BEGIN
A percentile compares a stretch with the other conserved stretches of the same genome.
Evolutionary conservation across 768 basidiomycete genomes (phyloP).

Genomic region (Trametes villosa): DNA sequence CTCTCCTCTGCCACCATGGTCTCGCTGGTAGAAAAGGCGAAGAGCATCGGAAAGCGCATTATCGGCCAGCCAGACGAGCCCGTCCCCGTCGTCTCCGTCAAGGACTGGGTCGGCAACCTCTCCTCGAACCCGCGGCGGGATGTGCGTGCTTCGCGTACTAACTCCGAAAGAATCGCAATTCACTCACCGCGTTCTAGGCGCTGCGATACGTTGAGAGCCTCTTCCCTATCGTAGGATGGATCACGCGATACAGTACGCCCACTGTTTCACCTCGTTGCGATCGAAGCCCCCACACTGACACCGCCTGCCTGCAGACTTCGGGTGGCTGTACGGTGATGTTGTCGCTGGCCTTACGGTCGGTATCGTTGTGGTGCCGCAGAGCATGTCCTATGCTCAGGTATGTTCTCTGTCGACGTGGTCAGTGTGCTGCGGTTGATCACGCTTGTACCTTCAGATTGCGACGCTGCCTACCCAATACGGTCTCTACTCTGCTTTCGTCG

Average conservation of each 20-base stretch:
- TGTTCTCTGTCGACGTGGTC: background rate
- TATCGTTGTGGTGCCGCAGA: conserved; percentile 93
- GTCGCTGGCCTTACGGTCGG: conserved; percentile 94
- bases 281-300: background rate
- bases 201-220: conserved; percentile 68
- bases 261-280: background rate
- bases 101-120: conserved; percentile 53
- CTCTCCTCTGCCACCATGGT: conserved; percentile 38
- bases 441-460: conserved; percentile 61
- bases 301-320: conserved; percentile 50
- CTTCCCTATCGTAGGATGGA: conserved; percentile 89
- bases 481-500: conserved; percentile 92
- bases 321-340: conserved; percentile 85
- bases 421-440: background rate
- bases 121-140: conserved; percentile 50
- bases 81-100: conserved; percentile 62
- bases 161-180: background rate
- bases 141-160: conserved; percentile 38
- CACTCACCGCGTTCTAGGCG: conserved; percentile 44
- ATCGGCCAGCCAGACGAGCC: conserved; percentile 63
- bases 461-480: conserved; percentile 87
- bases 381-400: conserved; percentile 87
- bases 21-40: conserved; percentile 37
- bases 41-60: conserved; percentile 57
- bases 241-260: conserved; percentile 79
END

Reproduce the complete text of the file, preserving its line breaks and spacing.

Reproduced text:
A percentile compares a stretch with the other conserved stretches of the same genome.
Evolutionary conservation across 768 basidiomycete genomes (phyloP).

Genomic region (Trametes villosa): DNA sequence CTCTCCTCTGCCACCATGGTCTCGCTGGTAGAAAAGGCGAAGAGCATCGGAAAGCGCATTATCGGCCAGCCAGACGAGCCCGTCCCCGTCGTCTCCGTCAAGGACTGGGTCGGCAACCTCTCCTCGAACCCGCGGCGGGATGTGCGTGCTTCGCGTACTAACTCCGAAAGAATCGCAATTCACTCACCGCGTTCTAGGCGCTGCGATACGTTGAGAGCCTCTTCCCTATCGTAGGATGGATCACGCGATACAGTACGCCCACTGTTTCACCTCGTTGCGATCGAAGCCCCCACACTGACACCGCCTGCCTGCAGACTTCGGGTGGCTGTACGGTGATGTTGTCGCTGGCCTTACGGTCGGTATCGTTGTGGTGCCGCAGAGCATGTCCTATGCTCAGGTATGTTCTCTGTCGACGTGGTCAGTGTGCTGCGGTTGATCACGCTTGTACCTTCAGATTGCGACGCTGCCTACCCAATACGGTCTCTACTCTGCTTTCGTCG

Average conservation of each 20-base stretch:
- TGTTCTCTGTCGACGTGGTC: background rate
- TATCGTTGTGGTGCCGCAGA: conserved; percentile 93
- GTCGCTGGCCTTACGGTCGG: conserved; percentile 94
- bases 281-300: background rate
- bases 201-220: conserved; percentile 68
- bases 261-280: background rate
- bases 101-120: conserved; percentile 53
- CTCTCCTCTGCCACCATGGT: conserved; percentile 38
- bases 441-460: conserved; percentile 61
- bases 301-320: conserved; percentile 50
- CTTCCCTATCGTAGGATGGA: conserved; percentile 89
- bases 481-500: conserved; percentile 92
- bases 321-340: conserved; percentile 85
- bases 421-440: background rate
- bases 121-140: conserved; percentile 50
- bases 81-100: conserved; percentile 62
- bases 161-180: background rate
- bases 141-160: conserved; percentile 38
- CACTCACCGCGTTCTAGGCG: conserved; percentile 44
- ATCGGCCAGCCAGACGAGCC: conserved; percentile 63
- bases 461-480: conserved; percentile 87
- bases 381-400: conserved; percentile 87
- bases 21-40: conserved; percentile 37
- bases 41-60: conserved; percentile 57
- bases 241-260: conserved; percentile 79